Prosecutors in the trial of a former J. Paul Getty Museum curator retraced the steps of an ancient statue they say was smuggled out of the country, and is now one of the most significant pieces in a dispute between Italy and the Los Angeles museum.
The prosecution presented testimony and documents reconstructing the route that the fifth century B.C. statue of the goddess Aphrodite took from Sicily to the Getty, which bought the piece for $18 million in 1988.
Italy has been cracking down on antiquities trafficking and campaigning to recover artifacts it contends were stolen or illegally exported from the country and sold to European and U.S. museums.
As part of these efforts, former Getty curator Marion True and American art dealer Robert Hecht are on trial in Rome, accused of knowingly trafficking in stolen artifacts. They deny wrongdoing. Their trial resumed Wednesday after a lengthy summer break.
Fausto Guarnieri, a former police officer, testified Wednesday that he first received anonymous tips in the late 1980s of the existence of a secret dig at Morgantina - the Greek settlement in Sicily where the "Venere di Morgantina" is said to have been found.
The tips came from illegal diggers angered that rival raiders had sold precious statues found at the site for a very low price, he said.
At the same time, as they prepared to acquire the Venus, Getty officials wrote letters to Italian authorities, inquiring if the statue had been stolen.
Guarnieri said that no connection was made then between the Venus and Morgantina, and authorities responded that the statue was not on their lists of stolen artifacts, but that they would investigate. Only a 1997 analysis of the statue confirmed it was made out of the same stone as fragments found in the Morgantina illegal dig, he said.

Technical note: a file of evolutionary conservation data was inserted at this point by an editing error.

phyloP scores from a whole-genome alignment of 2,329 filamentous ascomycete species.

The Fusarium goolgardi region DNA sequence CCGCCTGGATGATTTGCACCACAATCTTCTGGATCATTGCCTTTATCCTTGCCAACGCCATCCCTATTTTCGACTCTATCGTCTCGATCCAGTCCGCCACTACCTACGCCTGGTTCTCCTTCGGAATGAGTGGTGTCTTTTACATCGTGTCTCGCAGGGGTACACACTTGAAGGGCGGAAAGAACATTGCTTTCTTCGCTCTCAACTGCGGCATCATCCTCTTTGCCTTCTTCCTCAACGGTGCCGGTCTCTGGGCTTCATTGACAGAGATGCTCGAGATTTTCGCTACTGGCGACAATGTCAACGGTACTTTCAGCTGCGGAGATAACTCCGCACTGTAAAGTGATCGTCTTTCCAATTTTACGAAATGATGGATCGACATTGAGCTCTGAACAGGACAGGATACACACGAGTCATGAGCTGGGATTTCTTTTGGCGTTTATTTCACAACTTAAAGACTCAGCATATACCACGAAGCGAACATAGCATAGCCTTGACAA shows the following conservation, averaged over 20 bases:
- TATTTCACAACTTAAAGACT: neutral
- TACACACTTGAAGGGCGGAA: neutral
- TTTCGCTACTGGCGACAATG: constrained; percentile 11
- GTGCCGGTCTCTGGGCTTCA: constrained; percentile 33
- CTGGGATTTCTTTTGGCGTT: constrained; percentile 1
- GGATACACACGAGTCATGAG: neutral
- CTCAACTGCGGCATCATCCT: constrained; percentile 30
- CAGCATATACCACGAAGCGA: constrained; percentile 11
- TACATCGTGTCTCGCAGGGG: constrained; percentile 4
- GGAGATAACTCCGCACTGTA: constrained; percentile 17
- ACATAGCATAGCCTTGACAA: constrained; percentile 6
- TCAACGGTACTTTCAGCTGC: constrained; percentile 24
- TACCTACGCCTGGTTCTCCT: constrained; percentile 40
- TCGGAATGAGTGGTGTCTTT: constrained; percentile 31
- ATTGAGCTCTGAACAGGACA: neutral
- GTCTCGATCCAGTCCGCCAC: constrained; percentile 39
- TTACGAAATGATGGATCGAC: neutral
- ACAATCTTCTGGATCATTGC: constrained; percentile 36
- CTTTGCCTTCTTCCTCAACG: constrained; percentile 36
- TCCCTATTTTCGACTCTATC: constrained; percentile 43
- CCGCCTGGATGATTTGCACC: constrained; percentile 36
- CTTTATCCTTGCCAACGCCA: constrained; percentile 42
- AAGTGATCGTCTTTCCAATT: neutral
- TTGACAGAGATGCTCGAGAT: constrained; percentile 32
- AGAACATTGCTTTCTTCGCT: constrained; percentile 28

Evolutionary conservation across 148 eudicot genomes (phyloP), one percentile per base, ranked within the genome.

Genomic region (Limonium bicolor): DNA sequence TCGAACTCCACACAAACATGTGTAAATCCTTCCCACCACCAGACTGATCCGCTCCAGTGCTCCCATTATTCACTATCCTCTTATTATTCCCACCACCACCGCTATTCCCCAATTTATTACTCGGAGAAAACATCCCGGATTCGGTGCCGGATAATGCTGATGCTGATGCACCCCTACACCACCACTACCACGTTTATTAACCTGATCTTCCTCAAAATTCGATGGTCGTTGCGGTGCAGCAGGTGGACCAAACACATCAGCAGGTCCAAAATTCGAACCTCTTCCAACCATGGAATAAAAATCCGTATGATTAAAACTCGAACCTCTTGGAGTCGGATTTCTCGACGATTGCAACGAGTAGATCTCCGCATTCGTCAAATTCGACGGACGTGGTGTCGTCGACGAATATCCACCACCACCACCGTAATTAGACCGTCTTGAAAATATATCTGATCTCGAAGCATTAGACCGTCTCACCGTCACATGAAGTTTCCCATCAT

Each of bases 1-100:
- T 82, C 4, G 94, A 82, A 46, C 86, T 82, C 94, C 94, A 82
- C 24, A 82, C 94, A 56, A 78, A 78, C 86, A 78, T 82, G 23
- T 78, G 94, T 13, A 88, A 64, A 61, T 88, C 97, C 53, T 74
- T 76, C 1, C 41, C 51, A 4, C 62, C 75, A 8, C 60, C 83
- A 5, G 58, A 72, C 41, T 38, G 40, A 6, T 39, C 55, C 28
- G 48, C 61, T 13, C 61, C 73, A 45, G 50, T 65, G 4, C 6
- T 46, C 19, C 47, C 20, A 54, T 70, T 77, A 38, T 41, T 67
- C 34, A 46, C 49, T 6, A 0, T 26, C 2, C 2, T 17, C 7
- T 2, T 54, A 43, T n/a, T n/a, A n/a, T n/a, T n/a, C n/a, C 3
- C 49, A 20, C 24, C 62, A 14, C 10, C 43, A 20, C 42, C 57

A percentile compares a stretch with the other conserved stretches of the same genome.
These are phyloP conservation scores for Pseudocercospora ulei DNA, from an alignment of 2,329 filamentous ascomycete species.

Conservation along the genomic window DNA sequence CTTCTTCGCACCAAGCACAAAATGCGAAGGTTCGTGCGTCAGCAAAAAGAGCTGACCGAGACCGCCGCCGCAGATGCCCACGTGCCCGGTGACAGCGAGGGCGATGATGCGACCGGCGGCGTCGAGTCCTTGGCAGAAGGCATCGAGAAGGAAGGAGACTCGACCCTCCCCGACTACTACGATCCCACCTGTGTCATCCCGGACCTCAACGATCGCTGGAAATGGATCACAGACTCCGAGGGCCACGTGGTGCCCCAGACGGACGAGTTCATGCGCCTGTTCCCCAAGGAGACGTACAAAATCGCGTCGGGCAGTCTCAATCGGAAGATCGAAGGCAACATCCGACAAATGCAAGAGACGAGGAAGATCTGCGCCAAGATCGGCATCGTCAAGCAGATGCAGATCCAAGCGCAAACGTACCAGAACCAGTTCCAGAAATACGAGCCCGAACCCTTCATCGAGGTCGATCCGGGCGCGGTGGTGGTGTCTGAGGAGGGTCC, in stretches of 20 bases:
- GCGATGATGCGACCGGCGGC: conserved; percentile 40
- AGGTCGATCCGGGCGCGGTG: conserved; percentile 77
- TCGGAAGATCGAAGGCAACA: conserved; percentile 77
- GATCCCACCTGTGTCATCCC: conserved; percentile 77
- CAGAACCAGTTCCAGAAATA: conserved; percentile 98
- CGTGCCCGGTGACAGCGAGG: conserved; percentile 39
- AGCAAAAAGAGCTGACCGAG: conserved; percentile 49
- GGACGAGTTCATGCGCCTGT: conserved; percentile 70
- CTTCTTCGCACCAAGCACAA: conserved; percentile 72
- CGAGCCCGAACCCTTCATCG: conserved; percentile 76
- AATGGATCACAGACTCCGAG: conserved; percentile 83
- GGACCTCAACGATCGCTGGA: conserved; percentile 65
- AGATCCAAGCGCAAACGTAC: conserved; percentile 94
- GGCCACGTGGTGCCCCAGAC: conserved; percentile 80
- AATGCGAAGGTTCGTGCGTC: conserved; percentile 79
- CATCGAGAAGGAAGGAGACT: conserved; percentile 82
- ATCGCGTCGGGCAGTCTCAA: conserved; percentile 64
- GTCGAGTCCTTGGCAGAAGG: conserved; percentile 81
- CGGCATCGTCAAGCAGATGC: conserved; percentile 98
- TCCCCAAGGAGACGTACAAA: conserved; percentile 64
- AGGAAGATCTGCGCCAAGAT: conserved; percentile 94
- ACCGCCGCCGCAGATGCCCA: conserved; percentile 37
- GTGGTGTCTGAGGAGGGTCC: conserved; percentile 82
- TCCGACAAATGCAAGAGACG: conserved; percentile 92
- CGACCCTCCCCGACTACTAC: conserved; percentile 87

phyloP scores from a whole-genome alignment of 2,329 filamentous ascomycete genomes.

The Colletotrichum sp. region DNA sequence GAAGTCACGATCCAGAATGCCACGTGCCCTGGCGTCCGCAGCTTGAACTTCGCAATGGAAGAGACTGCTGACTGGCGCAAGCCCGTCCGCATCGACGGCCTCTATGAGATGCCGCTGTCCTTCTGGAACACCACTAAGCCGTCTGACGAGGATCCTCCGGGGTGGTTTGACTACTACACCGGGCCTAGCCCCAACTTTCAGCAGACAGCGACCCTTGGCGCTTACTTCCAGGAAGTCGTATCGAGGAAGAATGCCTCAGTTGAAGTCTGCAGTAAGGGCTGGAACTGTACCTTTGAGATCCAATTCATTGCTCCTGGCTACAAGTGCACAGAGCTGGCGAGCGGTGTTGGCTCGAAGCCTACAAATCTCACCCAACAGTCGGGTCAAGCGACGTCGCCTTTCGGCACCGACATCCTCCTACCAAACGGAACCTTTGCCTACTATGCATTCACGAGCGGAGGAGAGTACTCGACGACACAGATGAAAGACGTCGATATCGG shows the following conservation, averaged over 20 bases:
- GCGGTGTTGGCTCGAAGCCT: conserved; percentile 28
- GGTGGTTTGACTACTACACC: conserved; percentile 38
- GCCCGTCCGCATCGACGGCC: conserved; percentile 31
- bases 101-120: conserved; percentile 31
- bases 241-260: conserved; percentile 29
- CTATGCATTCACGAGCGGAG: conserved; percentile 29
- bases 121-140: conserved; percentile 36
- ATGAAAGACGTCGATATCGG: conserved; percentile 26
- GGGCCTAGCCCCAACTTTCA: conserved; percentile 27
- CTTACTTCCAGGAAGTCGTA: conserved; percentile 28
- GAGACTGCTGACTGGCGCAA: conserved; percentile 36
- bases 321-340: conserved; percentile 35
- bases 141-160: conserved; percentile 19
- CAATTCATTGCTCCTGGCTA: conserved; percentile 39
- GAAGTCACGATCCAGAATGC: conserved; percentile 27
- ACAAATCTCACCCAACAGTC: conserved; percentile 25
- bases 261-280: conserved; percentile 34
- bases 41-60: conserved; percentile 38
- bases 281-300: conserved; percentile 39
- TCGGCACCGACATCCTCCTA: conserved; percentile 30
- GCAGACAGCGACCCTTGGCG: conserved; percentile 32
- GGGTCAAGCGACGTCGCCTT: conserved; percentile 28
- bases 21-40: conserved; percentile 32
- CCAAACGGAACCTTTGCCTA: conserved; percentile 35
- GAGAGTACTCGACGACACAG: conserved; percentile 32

Prosecutor Paolo Ferri then showed the court documents from subsequent investigations that reconstructed the statue's voyage.
A 1986 receipt made out by an Italian who claimed to own the statue says it was sold in Switzerland to a London-based dealer for $400,000 after "it had been in my family's possession since 1939."
Ferri suggested the ownership claim was fake, reminding the judges that 1939 was the year Italy passed a law making all antiquities found in the country property of the state.
Ferri also showed documents that accompanied the statue as it traveled from Switzerland to Los Angeles through London, noting that the weight of the crates carrying it increased dramatically with each step. He said this was an indication that the statue was sold in pieces at different stages, a technique smugglers use to get more money out of buyers.
Lawyers for True have always maintained that their client acquired this and other disputed pieces in good faith, without knowing of their supposed illegal origin. Defense lawyer Francesco Isolabella stressed that point while cross-examining Guarnieri on Wednesday, repeatedly questioning how Italian authorities followed up on the Getty's original inquiries about the statue.
"From (1988 to 1997) they didn't do anything," Isolabella later told reporters. "They didn't ask for the Venus back, they never asked questions on its origin."
The fact that the Getty had made inquiries on the artifact and later made it available for the 1997 analysis was proof of the museum's good faith.
True and Hecht were not in court Wednesday. Their lawyers said they could show up for the next session, set for Nov. 10, and would be available to take the stand.
The 7-foot statue of Aphrodite is only one of dozens of artifacts Italy wants returned from the Getty. Negotiations between the museum and the Italian Culture Ministry have so far failed to yield a deal.
Last month, Boston's Museum of Fine Arts returned 13 disputed ancient artifacts to Italy in exchange for loans of other treasures. Earlier this year, New York's Metropolitan Museum of Art signed a similar deal for the return of 21 pieces, including a collection of Greek silverware from Morgantina.